• Accountering

        It’s totally made up, but the basic concept is that then you could rent it out and cover the mortgage. It treats the house is if it is worth it’s cash flows, which makes sense to me.
        If places don’t meet this test, then you are relying on future rent increases, or even more appreciation, to justify the valuation. That doesn’t make sense to me :)

      • JS

        Toronto might be the bubbliest city in North America right now.

        • Formerly ParkViewRes

          Yeah, I think so too, but we’ve been here 16 months and people have been saying it the whole time and were apparently saying it years before that. I hear a lot of the same things I heard in the US before the market crashed, so we shall see.

          • anon

            I’m from Toronto and it is in a MASSIVE bubble so this calculation definitely checks out! My mom’s condo has more than doubled in value since I moved away less than a decade ago.

          • Formerly ParkViewRes

            A condo more than doubling in a decade doesn’t seem that crazy especially with how popular the city has become (and depending on location). It’s the bidding wars and what people are paying for semi-detached and SFH that blows my mind. We’re not looking to buy for obvious reasons, but this semi-detached house I LOVED in Cabbagetown was just listed for $1,498,000 and sold for $2,002,277 in a week! And that seems to be the norm so if your budget is 1.1 mil, better look at houses for 700k and bid 400k over that price. LOL, just typing it makes me want to laugh and cry.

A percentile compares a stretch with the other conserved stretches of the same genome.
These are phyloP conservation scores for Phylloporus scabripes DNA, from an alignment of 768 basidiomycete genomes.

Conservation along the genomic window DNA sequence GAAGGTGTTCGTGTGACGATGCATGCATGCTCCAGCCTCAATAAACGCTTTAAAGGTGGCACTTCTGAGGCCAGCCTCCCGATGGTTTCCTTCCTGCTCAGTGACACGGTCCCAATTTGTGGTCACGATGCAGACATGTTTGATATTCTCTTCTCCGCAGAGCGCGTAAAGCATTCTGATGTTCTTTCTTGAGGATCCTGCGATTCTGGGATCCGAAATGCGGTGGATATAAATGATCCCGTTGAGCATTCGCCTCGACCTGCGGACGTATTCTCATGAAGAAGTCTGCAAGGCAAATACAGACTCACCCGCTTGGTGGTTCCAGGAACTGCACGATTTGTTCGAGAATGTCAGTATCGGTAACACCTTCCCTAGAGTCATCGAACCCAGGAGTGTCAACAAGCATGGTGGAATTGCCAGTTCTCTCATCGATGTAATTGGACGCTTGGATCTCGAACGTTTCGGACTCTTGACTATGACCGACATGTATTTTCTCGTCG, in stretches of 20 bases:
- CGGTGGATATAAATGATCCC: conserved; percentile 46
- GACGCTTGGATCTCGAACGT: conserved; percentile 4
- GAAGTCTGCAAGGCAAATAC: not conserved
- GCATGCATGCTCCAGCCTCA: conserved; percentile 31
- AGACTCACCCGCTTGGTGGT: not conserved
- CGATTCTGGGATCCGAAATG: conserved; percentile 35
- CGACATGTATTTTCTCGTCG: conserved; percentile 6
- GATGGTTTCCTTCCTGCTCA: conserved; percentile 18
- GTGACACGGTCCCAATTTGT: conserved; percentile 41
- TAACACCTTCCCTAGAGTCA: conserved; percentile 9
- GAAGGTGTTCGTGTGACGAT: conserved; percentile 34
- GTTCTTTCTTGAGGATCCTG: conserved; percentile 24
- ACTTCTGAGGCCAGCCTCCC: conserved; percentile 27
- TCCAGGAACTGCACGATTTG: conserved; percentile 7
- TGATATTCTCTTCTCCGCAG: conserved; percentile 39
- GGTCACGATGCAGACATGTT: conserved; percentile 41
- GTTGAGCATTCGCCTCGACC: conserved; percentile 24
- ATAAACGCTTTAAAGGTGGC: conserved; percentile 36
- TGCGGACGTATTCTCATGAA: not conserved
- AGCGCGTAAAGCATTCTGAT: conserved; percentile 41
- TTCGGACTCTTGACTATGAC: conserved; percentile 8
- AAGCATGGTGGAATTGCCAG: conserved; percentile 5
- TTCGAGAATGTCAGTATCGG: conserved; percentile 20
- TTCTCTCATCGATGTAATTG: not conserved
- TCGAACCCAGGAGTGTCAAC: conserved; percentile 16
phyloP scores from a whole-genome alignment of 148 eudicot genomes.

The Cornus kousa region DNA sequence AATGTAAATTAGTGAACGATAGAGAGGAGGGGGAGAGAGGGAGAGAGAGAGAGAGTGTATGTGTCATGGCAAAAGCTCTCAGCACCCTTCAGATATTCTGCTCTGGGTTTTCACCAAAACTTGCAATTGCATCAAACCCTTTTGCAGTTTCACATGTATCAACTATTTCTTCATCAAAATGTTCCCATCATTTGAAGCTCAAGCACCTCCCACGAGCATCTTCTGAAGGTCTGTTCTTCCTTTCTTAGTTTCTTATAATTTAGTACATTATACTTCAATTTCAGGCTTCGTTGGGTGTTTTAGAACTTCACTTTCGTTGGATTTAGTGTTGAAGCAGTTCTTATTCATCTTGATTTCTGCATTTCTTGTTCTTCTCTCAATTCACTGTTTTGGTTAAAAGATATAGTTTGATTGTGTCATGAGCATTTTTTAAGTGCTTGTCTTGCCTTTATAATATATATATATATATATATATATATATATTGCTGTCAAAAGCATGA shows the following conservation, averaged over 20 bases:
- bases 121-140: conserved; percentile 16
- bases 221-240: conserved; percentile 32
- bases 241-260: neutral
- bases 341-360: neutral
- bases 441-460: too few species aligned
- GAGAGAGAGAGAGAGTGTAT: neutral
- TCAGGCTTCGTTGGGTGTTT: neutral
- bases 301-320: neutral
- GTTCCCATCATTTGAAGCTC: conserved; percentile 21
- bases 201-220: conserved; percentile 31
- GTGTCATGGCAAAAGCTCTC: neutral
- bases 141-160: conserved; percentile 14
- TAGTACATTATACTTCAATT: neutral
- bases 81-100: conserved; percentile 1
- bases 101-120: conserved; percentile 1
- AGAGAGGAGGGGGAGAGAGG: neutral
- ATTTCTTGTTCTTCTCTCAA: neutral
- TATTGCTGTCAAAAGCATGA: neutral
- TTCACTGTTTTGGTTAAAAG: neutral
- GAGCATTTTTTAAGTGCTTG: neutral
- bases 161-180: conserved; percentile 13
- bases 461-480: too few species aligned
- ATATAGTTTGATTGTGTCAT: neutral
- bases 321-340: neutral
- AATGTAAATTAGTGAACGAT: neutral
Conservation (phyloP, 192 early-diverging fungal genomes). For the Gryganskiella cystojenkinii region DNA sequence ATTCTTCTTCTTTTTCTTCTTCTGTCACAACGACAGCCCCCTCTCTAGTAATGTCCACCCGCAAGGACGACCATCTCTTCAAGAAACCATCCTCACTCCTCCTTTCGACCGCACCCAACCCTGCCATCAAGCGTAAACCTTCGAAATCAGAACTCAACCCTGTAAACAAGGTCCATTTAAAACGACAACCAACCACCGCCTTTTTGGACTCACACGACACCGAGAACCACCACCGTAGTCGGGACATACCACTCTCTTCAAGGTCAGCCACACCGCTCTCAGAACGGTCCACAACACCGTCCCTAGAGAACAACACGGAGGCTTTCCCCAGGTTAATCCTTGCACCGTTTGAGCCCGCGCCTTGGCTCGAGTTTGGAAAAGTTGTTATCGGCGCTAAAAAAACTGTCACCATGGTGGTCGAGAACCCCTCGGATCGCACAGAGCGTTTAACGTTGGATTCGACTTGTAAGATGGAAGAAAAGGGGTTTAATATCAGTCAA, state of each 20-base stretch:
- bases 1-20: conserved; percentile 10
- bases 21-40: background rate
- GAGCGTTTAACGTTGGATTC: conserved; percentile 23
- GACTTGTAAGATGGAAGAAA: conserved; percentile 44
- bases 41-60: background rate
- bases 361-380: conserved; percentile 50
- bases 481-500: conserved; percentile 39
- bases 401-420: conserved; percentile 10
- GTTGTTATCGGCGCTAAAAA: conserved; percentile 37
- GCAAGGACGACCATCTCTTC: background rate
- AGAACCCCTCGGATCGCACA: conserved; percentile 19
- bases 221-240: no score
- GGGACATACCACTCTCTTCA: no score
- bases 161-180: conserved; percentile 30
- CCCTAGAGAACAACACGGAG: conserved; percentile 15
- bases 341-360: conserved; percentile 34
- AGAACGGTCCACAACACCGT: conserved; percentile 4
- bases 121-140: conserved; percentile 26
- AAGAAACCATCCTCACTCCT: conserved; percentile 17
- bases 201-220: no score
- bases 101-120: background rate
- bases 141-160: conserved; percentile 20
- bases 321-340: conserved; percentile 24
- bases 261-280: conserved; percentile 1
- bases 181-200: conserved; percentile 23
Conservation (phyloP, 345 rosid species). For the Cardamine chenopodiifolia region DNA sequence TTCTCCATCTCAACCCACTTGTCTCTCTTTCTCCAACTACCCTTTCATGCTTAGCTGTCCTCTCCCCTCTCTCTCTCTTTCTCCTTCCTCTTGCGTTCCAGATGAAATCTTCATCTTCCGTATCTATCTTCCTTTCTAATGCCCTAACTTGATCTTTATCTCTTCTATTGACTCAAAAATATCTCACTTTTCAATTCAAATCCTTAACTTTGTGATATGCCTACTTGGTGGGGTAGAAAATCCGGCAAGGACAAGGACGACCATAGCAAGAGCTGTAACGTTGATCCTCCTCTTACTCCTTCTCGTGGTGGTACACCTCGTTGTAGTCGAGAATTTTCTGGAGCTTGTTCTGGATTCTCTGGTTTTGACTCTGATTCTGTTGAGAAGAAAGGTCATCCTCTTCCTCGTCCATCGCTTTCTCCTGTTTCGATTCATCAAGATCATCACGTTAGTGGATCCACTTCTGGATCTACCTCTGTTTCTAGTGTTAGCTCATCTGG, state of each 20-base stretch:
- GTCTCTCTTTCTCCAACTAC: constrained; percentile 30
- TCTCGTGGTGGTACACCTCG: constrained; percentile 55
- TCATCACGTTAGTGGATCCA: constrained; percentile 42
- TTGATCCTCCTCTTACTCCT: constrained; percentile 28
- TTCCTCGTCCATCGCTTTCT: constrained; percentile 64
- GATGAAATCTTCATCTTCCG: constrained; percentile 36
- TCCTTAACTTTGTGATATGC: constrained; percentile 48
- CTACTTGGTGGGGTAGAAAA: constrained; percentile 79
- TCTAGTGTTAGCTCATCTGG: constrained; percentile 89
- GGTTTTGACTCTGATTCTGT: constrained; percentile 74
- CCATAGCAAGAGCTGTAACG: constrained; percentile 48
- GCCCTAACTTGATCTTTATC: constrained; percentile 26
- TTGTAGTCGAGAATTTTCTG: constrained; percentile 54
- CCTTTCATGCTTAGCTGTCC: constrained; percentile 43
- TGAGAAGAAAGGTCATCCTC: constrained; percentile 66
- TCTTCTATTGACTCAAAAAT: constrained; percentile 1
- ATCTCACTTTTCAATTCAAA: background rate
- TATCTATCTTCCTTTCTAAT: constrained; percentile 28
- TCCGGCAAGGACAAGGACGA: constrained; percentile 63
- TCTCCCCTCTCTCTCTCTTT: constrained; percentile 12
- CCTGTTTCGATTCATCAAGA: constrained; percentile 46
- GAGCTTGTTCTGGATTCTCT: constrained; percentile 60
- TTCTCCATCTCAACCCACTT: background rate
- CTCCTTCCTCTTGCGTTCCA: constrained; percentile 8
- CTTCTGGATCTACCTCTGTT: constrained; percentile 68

• textdoc
          • Formerly ParkViewRes

            Interesting. I can see that being a part of it, but I think there’s more to it than that. I do hear a lot of people say they “can’t sell because they can’t afford to buy anything else.” Also, rent (as compared to DC or NYC) is not crazy expensive. We live downtown and pay $1938 for a 1 bedroom + den, 2 full bathrooms and that includes all utilities, parking and a storage locker. And it was $1900 the first year.

        • FoggyBottom

          Put Vancouver in that top list too. Toronto for the longest time was quite affordable. A bit of a forgotten international city from the luxury build-out elsewhere. No longer.

    • c

      I rented a room in “3” bedroom housing on this street or $4000. (one of the bedrooms was a makeshift room in the basement.. pretty sure it was illegal because it didnt have an egress). Great location, but I can’t imagine anyone paying more than $4000/month in rent for one of these rowhomes.

    • OP Anon

      That’s a pretty solid metric. This is how Southern California got massively bid up during the housing boom/bust – the rents in places like San Diego were barely covering 50% of your monthly costs if you put 20% down.
      Sounds like Toronto is in a similar bubble. When potential cash flows diverge wildly from purchase costs, you’re in trouble.

  • anon

    So glad to see one of these houses featured! I love the exteriors but am pretty unimpressed by the inside and wouldn’t pay that much for it (slash can’t), but also expect someone will.

  • HaileUnlikely

    I do love this location. This is the same size as my house. It is admittedly finished more nicely than my house, but I actually like the upstairs layout less. If money were no object, I’d buy this in a heartbeat, and I’d love to live at this location, but in the more relatable scenario of being on the market for a house at this price point but no higher, I don’t know if this is what I’d pick.